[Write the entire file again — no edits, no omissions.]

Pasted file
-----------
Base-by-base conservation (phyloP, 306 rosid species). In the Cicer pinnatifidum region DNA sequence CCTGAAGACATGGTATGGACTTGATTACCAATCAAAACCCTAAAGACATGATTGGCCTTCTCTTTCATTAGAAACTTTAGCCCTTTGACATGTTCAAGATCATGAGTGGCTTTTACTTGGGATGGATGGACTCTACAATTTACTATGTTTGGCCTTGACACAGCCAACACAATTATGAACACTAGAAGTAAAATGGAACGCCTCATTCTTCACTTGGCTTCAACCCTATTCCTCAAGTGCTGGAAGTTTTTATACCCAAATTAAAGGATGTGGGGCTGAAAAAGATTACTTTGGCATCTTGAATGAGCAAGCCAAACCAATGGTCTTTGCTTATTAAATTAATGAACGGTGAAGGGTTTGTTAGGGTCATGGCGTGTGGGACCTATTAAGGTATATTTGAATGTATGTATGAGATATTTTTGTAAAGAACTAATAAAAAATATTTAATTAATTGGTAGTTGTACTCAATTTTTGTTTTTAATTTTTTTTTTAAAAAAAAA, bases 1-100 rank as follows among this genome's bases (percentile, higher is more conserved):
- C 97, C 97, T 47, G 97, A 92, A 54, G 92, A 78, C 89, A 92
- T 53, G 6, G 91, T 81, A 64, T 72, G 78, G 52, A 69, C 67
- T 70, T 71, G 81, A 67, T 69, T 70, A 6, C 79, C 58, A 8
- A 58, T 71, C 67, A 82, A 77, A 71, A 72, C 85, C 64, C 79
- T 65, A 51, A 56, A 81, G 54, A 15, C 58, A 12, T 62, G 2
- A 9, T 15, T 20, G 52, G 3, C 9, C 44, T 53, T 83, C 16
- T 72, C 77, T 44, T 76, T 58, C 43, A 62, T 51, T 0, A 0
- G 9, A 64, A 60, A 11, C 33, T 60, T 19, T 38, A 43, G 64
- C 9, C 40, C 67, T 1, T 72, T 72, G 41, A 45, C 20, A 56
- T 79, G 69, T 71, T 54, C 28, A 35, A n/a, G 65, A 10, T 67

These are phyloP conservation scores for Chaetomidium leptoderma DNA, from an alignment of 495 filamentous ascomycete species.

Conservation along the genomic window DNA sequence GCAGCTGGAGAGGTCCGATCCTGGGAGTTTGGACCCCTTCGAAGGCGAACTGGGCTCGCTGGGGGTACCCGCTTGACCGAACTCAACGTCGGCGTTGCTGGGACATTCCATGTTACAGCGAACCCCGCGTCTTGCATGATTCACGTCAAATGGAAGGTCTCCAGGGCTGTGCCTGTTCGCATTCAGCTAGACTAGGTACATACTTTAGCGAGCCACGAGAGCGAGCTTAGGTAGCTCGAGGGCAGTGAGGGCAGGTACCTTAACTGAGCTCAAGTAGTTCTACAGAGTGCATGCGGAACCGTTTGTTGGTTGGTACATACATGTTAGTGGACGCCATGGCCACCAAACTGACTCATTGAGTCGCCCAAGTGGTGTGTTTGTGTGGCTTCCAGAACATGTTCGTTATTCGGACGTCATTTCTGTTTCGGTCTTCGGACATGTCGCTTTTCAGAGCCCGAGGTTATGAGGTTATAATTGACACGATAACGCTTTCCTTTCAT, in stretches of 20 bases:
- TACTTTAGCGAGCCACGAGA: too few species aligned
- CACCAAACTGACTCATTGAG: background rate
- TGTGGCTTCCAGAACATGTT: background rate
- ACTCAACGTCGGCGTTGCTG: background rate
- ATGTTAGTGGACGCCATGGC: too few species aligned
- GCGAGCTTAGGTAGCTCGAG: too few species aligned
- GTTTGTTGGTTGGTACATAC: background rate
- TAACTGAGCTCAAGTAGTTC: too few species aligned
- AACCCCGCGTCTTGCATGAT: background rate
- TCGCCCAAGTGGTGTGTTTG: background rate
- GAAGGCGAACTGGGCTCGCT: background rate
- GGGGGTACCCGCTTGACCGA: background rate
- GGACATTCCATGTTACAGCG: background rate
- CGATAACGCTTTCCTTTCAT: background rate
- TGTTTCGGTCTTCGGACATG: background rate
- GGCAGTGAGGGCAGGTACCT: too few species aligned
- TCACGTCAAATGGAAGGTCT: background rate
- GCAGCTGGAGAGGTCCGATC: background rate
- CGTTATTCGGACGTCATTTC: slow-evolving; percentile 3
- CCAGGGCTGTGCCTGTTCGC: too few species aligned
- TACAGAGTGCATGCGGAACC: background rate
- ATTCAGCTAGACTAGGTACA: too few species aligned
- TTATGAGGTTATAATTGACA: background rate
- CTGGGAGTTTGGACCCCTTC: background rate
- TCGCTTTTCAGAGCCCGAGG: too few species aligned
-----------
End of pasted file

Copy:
Base-by-base conservation (phyloP, 306 rosid species). In the Cicer pinnatifidum region DNA sequence CCTGAAGACATGGTATGGACTTGATTACCAATCAAAACCCTAAAGACATGATTGGCCTTCTCTTTCATTAGAAACTTTAGCCCTTTGACATGTTCAAGATCATGAGTGGCTTTTACTTGGGATGGATGGACTCTACAATTTACTATGTTTGGCCTTGACACAGCCAACACAATTATGAACACTAGAAGTAAAATGGAACGCCTCATTCTTCACTTGGCTTCAACCCTATTCCTCAAGTGCTGGAAGTTTTTATACCCAAATTAAAGGATGTGGGGCTGAAAAAGATTACTTTGGCATCTTGAATGAGCAAGCCAAACCAATGGTCTTTGCTTATTAAATTAATGAACGGTGAAGGGTTTGTTAGGGTCATGGCGTGTGGGACCTATTAAGGTATATTTGAATGTATGTATGAGATATTTTTGTAAAGAACTAATAAAAAATATTTAATTAATTGGTAGTTGTACTCAATTTTTGTTTTTAATTTTTTTTTTAAAAAAAAA, bases 1-100 rank as follows among this genome's bases (percentile, higher is more conserved):
- C 97, C 97, T 47, G 97, A 92, A 54, G 92, A 78, C 89, A 92
- T 53, G 6, G 91, T 81, A 64, T 72, G 78, G 52, A 69, C 67
- T 70, T 71, G 81, A 67, T 69, T 70, A 6, C 79, C 58, A 8
- A 58, T 71, C 67, A 82, A 77, A 71, A 72, C 85, C 64, C 79
- T 65, A 51, A 56, A 81, G 54, A 15, C 58, A 12, T 62, G 2
- A 9, T 15, T 20, G 52, G 3, C 9, C 44, T 53, T 83, C 16
- T 72, C 77, T 44, T 76, T 58, C 43, A 62, T 51, T 0, A 0
- G 9, A 64, A 60, A 11, C 33, T 60, T 19, T 38, A 43, G 64
- C 9, C 40, C 67, T 1, T 72, T 72, G 41, A 45, C 20, A 56
- T 79, G 69, T 71, T 54, C 28, A 35, A n/a, G 65, A 10, T 67

These are phyloP conservation scores for Chaetomidium leptoderma DNA, from an alignment of 495 filamentous ascomycete species.

Conservation along the genomic window DNA sequence GCAGCTGGAGAGGTCCGATCCTGGGAGTTTGGACCCCTTCGAAGGCGAACTGGGCTCGCTGGGGGTACCCGCTTGACCGAACTCAACGTCGGCGTTGCTGGGACATTCCATGTTACAGCGAACCCCGCGTCTTGCATGATTCACGTCAAATGGAAGGTCTCCAGGGCTGTGCCTGTTCGCATTCAGCTAGACTAGGTACATACTTTAGCGAGCCACGAGAGCGAGCTTAGGTAGCTCGAGGGCAGTGAGGGCAGGTACCTTAACTGAGCTCAAGTAGTTCTACAGAGTGCATGCGGAACCGTTTGTTGGTTGGTACATACATGTTAGTGGACGCCATGGCCACCAAACTGACTCATTGAGTCGCCCAAGTGGTGTGTTTGTGTGGCTTCCAGAACATGTTCGTTATTCGGACGTCATTTCTGTTTCGGTCTTCGGACATGTCGCTTTTCAGAGCCCGAGGTTATGAGGTTATAATTGACACGATAACGCTTTCCTTTCAT, in stretches of 20 bases:
- TACTTTAGCGAGCCACGAGA: too few species aligned
- CACCAAACTGACTCATTGAG: background rate
- TGTGGCTTCCAGAACATGTT: background rate
- ACTCAACGTCGGCGTTGCTG: background rate
- ATGTTAGTGGACGCCATGGC: too few species aligned
- GCGAGCTTAGGTAGCTCGAG: too few species aligned
- GTTTGTTGGTTGGTACATAC: background rate
- TAACTGAGCTCAAGTAGTTC: too few species aligned
- AACCCCGCGTCTTGCATGAT: background rate
- TCGCCCAAGTGGTGTGTTTG: background rate
- GAAGGCGAACTGGGCTCGCT: background rate
- GGGGGTACCCGCTTGACCGA: background rate
- GGACATTCCATGTTACAGCG: background rate
- CGATAACGCTTTCCTTTCAT: background rate
- TGTTTCGGTCTTCGGACATG: background rate
- GGCAGTGAGGGCAGGTACCT: too few species aligned
- TCACGTCAAATGGAAGGTCT: background rate
- GCAGCTGGAGAGGTCCGATC: background rate
- CGTTATTCGGACGTCATTTC: slow-evolving; percentile 3
- CCAGGGCTGTGCCTGTTCGC: too few species aligned
- TACAGAGTGCATGCGGAACC: background rate
- ATTCAGCTAGACTAGGTACA: too few species aligned
- TTATGAGGTTATAATTGACA: background rate
- CTGGGAGTTTGGACCCCTTC: background rate
- TCGCTTTTCAGAGCCCGAGG: too few species aligned